New Balance 1500V5 Review

by Solereview editors
Published: Last Updated on


New Balance’s marketing pitch: For competitive runners seeking a fast ride and reliable support.

Upper: Layered engineered mesh, internal gusset.

Midsole: Revlite foam with a harder medial post and half-shank. 6 mm heel-to-toe offset.

Outsole: Hard carbon rubber under the heel, softer rubber under the forefoot.

Weight: 236 gms/ 8.3 Oz for a half pair of Men's US 9/UK 8.5/EUR 42.5/CM 27.

Widths available: D - regular (reviewed), 2E - Wide.

This unique road racer combines a lightweight build with a medial post - there aren't many of those around. For its fifth year, the 1500 gets a new upper and a slightly tweaked ride.
Lightweight, speed-friendly, smooth and secure upper fit, outsole grip, subtle medial post
Now why did New Balance trade the V4's responsive insole for a thinner one?



The first edition of the New Balance 1500 entered the market at a time when there weren’t many medially-posted racers around.

Back then, you had the Asics DS-Racer, the Saucony Fastwitch and a handful of other models representing this category. When the 1500V1 received unanimous praise (solereview included), one assumed that this niche category would soon be populated with new models from other brands.

That did not happen. Road racers with a post continue to remain elusive. It didn’t help that the entire industry has cooled to the idea of a medial-post.

It is this ‘post medial-post’ world the 1500V5 arrives to, and it pretty much ends up being just one of the two such options today. The other one is the Saucony Fastwitch 9.

The V5 has the same midsole as the V4 but makes functional changes to its upper which makes the fit more relaxed. The outsole lugs have been redesigned but the basic geometry stays the same. And for some reason, New Balance has decided to plonk in a thinner insole inside the V5. As a result, there’s a minor update to the ride quality.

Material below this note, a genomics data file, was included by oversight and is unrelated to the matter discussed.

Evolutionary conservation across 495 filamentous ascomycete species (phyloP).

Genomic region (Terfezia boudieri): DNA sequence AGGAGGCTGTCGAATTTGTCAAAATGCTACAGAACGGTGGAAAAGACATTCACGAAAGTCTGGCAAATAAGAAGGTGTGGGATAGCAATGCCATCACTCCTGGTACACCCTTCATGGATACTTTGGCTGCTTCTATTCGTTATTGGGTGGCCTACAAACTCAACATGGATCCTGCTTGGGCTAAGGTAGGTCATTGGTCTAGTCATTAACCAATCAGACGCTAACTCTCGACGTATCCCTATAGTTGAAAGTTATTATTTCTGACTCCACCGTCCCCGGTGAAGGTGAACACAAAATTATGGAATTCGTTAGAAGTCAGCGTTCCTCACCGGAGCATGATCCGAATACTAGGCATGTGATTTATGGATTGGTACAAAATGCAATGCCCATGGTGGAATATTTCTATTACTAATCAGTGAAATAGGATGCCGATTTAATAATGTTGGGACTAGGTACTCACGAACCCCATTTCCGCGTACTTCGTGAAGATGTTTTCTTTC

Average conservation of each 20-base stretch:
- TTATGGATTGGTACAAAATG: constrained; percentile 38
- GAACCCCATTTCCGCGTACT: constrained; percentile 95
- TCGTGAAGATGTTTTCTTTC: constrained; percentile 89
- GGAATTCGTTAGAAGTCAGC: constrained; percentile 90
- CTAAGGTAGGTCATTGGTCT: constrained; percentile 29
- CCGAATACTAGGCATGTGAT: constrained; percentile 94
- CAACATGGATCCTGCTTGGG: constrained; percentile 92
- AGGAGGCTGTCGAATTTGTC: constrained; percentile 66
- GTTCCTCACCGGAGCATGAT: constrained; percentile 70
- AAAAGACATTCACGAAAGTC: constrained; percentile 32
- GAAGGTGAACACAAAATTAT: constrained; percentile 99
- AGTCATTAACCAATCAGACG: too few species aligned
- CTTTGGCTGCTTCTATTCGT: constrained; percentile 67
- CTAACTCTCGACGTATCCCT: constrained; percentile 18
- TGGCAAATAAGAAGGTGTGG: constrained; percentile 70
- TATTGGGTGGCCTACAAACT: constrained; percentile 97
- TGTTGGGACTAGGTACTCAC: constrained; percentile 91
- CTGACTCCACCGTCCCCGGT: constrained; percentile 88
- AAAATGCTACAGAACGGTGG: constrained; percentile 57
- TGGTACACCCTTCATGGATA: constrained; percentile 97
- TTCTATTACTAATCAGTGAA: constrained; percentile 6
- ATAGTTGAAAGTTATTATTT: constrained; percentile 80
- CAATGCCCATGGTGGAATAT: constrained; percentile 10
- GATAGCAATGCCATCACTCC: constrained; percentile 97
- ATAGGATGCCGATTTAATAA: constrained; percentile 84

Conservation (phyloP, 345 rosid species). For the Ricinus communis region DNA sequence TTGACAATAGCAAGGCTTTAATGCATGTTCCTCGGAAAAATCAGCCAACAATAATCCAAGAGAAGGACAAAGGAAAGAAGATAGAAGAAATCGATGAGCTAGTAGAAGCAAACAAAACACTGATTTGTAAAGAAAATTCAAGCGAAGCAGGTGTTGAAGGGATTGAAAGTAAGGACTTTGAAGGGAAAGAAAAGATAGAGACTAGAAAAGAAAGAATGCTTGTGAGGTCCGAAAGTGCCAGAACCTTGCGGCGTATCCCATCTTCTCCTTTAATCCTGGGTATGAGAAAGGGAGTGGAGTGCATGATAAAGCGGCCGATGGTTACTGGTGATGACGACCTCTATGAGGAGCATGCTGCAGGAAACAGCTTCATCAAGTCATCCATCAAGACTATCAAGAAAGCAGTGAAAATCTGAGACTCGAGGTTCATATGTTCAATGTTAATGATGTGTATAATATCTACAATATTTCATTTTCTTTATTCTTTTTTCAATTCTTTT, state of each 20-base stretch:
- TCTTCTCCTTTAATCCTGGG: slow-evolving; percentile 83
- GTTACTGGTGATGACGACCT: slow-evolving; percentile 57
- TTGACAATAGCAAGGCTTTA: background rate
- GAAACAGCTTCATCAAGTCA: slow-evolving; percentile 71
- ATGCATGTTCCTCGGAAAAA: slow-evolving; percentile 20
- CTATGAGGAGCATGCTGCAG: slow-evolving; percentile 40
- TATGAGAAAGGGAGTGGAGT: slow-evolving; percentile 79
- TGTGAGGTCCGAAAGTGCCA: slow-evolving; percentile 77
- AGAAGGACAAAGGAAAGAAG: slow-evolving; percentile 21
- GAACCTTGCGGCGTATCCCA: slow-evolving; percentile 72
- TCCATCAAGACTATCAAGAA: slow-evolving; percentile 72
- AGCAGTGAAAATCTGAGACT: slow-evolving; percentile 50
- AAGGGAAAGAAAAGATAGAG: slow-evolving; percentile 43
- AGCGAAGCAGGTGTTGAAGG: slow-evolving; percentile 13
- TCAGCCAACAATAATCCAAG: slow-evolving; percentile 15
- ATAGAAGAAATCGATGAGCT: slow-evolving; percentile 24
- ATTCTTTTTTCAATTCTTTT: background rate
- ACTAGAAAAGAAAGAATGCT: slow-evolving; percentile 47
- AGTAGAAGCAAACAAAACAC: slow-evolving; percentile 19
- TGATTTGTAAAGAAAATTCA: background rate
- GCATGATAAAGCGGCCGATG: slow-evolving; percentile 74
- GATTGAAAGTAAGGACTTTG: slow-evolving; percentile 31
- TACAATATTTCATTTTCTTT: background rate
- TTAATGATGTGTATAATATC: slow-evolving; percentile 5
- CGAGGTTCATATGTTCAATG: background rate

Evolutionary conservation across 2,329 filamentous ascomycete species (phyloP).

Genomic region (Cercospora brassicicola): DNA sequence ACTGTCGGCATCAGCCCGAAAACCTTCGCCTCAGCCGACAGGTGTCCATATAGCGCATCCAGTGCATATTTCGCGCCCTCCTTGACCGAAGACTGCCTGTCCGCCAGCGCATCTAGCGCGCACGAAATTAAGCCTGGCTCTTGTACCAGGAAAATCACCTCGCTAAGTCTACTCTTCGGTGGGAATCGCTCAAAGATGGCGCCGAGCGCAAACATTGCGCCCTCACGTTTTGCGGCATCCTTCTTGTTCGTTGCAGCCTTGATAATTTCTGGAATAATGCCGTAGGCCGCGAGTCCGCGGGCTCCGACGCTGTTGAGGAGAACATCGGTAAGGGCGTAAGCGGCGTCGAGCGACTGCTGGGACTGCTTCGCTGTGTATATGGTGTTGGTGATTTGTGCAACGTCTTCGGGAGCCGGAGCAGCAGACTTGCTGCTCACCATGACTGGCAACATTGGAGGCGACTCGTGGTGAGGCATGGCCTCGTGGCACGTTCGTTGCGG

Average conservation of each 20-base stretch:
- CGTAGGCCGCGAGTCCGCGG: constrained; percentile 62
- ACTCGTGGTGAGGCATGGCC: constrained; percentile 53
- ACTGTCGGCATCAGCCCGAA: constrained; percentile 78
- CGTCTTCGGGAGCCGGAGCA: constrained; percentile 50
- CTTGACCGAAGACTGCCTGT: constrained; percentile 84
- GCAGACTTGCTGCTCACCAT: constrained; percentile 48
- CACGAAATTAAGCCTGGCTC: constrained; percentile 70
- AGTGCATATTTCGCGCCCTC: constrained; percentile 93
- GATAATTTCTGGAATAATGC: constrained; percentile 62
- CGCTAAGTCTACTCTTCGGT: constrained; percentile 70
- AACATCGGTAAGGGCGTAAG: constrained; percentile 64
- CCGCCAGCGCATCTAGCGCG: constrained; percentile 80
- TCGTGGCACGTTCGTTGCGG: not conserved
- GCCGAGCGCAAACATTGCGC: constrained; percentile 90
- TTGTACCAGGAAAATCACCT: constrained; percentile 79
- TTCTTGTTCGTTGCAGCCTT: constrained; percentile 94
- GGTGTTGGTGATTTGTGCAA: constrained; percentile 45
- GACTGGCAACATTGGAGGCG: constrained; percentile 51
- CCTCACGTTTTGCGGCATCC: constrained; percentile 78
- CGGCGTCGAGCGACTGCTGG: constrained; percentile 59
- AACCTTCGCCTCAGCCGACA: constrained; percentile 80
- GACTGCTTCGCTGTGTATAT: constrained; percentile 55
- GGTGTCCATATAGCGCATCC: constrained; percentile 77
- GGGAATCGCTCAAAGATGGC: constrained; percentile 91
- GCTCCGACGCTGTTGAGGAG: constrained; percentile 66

But if you ask us whether it’s worth swapping the V4 for the V5, we’d say no. The changes aren’t significant. As far as the ride is concerned, we actually prefer the V4 over the 2019 model.



Though New Balance categorizes the 1500V5 as a racing flat, there’s a lot of foam insulating the foot from the running surface. If you want the pure racing flat experience, then the Hanzo S V2 is our top pick.

Yes, we know – the Hanzo is making frequent appearances on our reviews. There are other flats like the Saucony Type A8 or the Reebok Floatride Fun Fast, but the Hanzo offers the best functional value.

On the other hand, running shoes like the New Balance Vongo V3 or the Brooks Ravenna 10 offer you more cushioning with non-pokey stability features. So when you look at the rotational chart, you get a very fair idea of where the 1500V5 sits.

The 1500V5 is a good choice for runners who seek to mix fast miles with distance. For example, the 1500V5 is best used for races of 10K to a half marathon when you need a blend of speed and cushioning.

At just over 8-ounces (239 grams), the 1500 disappears over the foot during runs.


‘Cushioned’ isn’t the same thing as softness, and the 1500 certainly isn’t the latter. The full-length Revlite midsole is firm – and it’s more so than the 1500V4.

Which shouldn’t be, considering that both the versions use the same midsole and a similar outsole.


The outsole gets brand new lugs without altering the basic layout. There’s a plastic half-shank on the inner side along with multiple rubber slabs. Grippy lugs provide excellent traction and last long.

A few readers might wonder why the 1500’s transition groove separating the lugs isn’t a problem here. Asics uses a similar design and we always call out that as an issue. That’s because the lugs edging the 1500’s forefoot groove aren’t split like the way Asics does it. The channels are also very narrow and not as broad as Asics’s Guidance line.